Pessimism vs. Realism

Excessive pessimism is as blind to reality as excessive optimism

My MBA class this term, instead of dragging us all into a classroom and forcing us to listen to lectures, is based around an online marketplace simulation — something like if the creators of Sim City decided to create Sim Startup. We’re at the point in the game where our company needs venture capital, so we’re selling shares of our company in order to raise money. And the question is, how much is a share of our company worth?

Well, that answer depends on a lot of things. How much money do we have now? How many other assets do we have now? How much money will we have in 90 days? How many sales will we make? How much will we spend? All kinds of things that we may or may not know the answer to.

Business Requires Guesses

So you make a guess. In Risk Analysis, I discussed making a low, a high, and a medium guess.

The Pessimist assumes that the low guess is accurate.

The Pangloss assumes that the high guess is accurate.

The Realist assumes that the middle guess is most likely to be accurate, but is prepared for any of the three.

Pessimism is not Realism

Pessimists like to justify themselves (and obliquely attack you) by calling themselves “realists”. But in fact, pessimists are just as blind to reality as optimists are — sometimes more so.

Sometimes bad things happen. Pessimists understand that.
Sometimes good things happen. Pessimists forget, ignore, or disbelieve that part. And by doing so, they miss out on a lot of opportunities.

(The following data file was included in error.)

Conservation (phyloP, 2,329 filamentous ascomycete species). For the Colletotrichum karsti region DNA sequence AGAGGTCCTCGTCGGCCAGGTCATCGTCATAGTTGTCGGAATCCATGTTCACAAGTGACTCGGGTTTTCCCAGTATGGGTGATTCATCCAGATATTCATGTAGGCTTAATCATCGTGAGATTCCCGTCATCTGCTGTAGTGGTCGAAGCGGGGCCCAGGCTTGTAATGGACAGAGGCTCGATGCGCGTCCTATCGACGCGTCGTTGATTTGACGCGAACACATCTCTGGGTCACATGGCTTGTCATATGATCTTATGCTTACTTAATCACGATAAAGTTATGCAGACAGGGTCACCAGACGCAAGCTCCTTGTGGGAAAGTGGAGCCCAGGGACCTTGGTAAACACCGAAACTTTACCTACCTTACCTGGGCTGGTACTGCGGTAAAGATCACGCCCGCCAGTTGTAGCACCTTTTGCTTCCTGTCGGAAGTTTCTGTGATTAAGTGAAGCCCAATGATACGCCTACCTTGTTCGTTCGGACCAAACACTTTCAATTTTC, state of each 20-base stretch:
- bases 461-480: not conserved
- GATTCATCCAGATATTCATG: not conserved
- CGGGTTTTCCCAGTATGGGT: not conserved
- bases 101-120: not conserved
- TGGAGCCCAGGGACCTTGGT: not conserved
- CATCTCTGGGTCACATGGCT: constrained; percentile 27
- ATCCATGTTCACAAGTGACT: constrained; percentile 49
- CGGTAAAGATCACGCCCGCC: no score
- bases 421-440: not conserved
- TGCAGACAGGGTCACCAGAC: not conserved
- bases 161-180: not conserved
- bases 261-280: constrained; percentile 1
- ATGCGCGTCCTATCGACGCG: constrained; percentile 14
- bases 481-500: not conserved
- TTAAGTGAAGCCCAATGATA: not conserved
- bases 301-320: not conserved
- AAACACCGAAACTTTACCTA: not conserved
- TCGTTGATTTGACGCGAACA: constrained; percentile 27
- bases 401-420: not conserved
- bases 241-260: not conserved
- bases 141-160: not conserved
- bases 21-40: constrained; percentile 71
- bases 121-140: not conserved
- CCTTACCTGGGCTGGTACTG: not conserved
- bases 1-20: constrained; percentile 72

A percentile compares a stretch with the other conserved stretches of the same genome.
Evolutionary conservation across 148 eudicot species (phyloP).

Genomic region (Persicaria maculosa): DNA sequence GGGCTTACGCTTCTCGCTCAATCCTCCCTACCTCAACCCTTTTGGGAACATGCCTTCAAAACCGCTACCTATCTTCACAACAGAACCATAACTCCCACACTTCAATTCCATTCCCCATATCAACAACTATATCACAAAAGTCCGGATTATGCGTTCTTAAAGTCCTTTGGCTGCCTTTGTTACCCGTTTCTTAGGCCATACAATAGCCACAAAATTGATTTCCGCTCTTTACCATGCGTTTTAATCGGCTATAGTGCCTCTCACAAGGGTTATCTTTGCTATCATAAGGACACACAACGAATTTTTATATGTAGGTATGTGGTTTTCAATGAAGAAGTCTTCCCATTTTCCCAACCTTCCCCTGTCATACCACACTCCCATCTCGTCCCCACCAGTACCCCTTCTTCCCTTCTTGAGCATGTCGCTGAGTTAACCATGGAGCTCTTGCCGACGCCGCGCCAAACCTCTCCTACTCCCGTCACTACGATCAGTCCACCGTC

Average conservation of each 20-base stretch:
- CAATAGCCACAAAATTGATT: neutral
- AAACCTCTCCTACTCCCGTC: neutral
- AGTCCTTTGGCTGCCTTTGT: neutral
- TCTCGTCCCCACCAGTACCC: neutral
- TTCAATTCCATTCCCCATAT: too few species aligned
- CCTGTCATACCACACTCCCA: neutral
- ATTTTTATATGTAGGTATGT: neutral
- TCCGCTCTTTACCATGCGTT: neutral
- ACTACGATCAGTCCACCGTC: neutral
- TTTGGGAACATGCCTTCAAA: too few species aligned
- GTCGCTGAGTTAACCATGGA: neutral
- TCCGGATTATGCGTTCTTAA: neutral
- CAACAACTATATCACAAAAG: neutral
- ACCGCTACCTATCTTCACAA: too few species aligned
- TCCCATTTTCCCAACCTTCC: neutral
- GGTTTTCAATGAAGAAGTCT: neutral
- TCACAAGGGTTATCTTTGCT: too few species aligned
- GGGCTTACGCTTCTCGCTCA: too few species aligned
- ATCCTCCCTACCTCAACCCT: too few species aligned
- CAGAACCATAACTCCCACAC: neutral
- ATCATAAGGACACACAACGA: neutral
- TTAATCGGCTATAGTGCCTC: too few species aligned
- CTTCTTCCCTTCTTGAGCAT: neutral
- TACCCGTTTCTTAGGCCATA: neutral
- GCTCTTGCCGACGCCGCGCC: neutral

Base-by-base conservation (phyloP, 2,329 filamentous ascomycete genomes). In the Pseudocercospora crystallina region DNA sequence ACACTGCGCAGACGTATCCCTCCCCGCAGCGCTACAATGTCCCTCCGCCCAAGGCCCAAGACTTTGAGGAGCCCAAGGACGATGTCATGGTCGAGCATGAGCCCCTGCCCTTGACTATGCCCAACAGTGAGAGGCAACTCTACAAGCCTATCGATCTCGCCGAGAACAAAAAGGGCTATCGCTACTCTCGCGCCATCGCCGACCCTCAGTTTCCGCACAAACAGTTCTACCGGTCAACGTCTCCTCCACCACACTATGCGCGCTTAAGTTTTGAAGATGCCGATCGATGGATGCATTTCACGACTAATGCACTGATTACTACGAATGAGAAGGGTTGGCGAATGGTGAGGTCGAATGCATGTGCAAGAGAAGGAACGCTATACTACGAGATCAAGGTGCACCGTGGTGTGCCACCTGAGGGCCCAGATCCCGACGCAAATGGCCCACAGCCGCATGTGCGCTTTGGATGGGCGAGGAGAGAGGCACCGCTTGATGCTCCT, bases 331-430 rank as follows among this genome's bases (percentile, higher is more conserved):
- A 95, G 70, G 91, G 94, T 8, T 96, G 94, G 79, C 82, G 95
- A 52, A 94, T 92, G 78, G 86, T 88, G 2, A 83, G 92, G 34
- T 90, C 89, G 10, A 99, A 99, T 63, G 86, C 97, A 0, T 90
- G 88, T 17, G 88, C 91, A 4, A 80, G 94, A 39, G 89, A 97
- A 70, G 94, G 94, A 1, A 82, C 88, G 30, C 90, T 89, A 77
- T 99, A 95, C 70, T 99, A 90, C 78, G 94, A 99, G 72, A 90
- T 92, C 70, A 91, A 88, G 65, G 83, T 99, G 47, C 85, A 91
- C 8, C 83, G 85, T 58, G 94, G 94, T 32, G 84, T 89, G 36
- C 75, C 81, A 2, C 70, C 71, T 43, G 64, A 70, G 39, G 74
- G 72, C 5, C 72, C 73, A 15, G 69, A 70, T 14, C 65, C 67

Both bad and good are part of reality. So a realist must take both into account. A realist must be prepared to bail if things go badly, and must be prepared to run with success if things go well.

An Object Lesson

Early in this term, our company decided not to spend money to increase our factory capacity. It was felt that we should have extra money on hand, in case bad stuff happened.

When we went to market that quarter, our brand was enormously popular. We had 75% market share — everyone wanted our products. But we were only able to provide a few of them: of the 265 who wanted our brand, 182 of them walked away empty-handed. Our company was so prepared for the bad stuff that we weren’t prepared for the good stuff. We lost hundreds of thousands of dollars in sales, and made our potential customers very angry.

Pessimism is not always the best approach.

  • Pingback: The Problem with Competitive Metrics | Monetize Yourself()

  • Absolutely, I love it, interesting and well-founded words. Please write more interesting articles in your personal web-site.

  • Duck

    “Sometimes good things happen. Pessimists forget, ignore, or disbelieve that part.”

    Not exactly.  Pessimists think good things are less likely to happen.  Perhaps a self-fulfilling prophecy — but then they get to enjoy being right about their own despair.

    • Anonymous

      True, and I reveled in that joy for years.

      Actually, I’ve met some pessimists that truly don’t believe that good
      things can happen. They are extreme, but they do exist.

      And really, I don’t mind if they want to live life that way… It’s a
      stable and safe outlook. What I object to is their messing up OTHER
      PEOPLE’S projects because of their choice of outlook; either directly,
      on team projects, or indirectly, by sitting on the sidelines and
      insisting that optimism is foolishness.

  • Pingback: Lack of Instant Success is NOT Failure | Monetize Yourself()